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Sunday, December 19, 2010
Five things to watch: Bears-Vikings

By Michael C. Wright

Here are five things to watch when the Bears battle the Vikings at TCF Bank Stadium on Monday night.

The elements: Bears coach Lovie Smith downplayed the notion that his team is more concerned with the elements than the actual contest, saying most of the pregame discussion is media-driven. The truth is at least one high-ranking official has expressed anger with all the talk from the team and said the Bears need to focus on the game, in which they could clinch the NFC North with a victory after the Packers lost to New England on Sunday night. Besides that, Minnesota will face an adjustment period, too. It's important to remember the Vikings haven't played a game outdoors in Minnesota in 29 years.

Jay Cutler
The Bears need Jay Cutler to play much better than he did in last week's loss to the Patriots.
Jay Cutler: Cutler said the Bears need to be playing their best ball in the few weeks before a potential playoff run. That all starts with Cutler, who threw for five touchdowns and no interceptions with passer ratings of 100 or better in the two weeks before a horrid performance against the Patriots in which he finished with two interceptions and a passer rating of 32.9. With three games remaining, Cutler needs to catch a groove with good decision-making and efficient play. As good as the defense is, the Bears can go only as far as Cutler takes them.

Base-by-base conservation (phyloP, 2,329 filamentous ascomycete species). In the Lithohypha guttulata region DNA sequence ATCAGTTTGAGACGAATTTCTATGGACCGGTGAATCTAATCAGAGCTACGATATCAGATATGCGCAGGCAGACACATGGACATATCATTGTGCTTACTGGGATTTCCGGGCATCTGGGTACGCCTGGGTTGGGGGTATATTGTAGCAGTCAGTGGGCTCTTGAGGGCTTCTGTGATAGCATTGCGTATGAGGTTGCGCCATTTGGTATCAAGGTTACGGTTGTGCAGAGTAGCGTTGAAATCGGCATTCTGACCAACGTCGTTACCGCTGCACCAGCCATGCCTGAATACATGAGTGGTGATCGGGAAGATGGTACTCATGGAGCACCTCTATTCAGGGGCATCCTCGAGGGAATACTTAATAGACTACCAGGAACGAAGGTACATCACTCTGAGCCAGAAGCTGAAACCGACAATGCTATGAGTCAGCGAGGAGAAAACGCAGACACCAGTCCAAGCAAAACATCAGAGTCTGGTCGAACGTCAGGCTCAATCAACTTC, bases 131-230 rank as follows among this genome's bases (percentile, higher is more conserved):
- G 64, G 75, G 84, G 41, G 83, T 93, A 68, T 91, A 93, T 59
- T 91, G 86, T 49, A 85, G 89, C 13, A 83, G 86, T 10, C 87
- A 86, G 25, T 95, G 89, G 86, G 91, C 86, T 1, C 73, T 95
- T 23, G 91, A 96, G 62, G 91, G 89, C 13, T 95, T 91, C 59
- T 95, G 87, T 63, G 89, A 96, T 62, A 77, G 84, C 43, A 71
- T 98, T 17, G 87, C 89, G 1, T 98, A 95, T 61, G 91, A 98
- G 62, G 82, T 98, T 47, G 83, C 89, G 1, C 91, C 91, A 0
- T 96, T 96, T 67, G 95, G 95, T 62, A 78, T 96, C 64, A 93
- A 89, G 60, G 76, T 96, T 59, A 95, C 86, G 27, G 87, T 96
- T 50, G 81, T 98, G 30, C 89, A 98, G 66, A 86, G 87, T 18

The receivers: Receivers fill a vital role in Mike Martz's offense, but the current crop of players at the position haven't exactly held up their end of the bargain. Between Devin Hester, Johnny Knox, Earl Bennett, Rashied Davis and Devin Aromashodu, the Bears produced just two 100-yard outings all season. Nobody within the organization says it, but Martz's offenses typically feature much better play from the receivers. Cutler seems to have found a comfort zone with Bennett -- his former college teammate at Vanderbilt -- which needs to continue in the next few games. Knox, the No. 1 receiver, hasn't caught more than three passes in three consecutive games. That's not good enough.

Julius Peppers and the front four: Vikings rookie quarterback Joe Webb didn't see his first NFL action until two weeks ago against Buffalo, when he returned the opening kickoff. Now the rookie is poised to start against one of the NFL's most dominant defensive fronts. Since finishing without a sack in the first meeting between the teams on Nov. 14, Peppers has logged sacks in four consecutive games. With Peppers expected to line up on both sides (watch the defensive end against left tackle Bryant McKinnie, who he's been known to dominate), the Vikings will deploy extra help to neutralize him. The rest of the defensive line -- especially Israel Idonije -- needs to take advantage of the residual double teams. The Vikings upgraded Brett Favre to questionable on Monday, so if Webb does falter, will No. 4 make an appearance?

How the Bears defend Adrian Peterson: The referees haven't blown the whistle to kick off the game, but already, the Vikings are a one-dimensional team, assuming Favre doesn't play. Look for the Vikings to force-feed the ball to Peterson, who rushed for just 51 yards in the first meeting between the teams. Because Webb doesn't pose much of a threat, the Bears likely will load the box to neutralize the running back (expect a lot of Cover 3 looks), who has been slowed recently by a thigh bruise. The defensive line needs to attack and control the gaps, allowing the linebackers to scrape and make plays. Coming off an outing in which they tackled poorly against the Patriots, the Bears need to rebound to be able to consistently stop Peterson.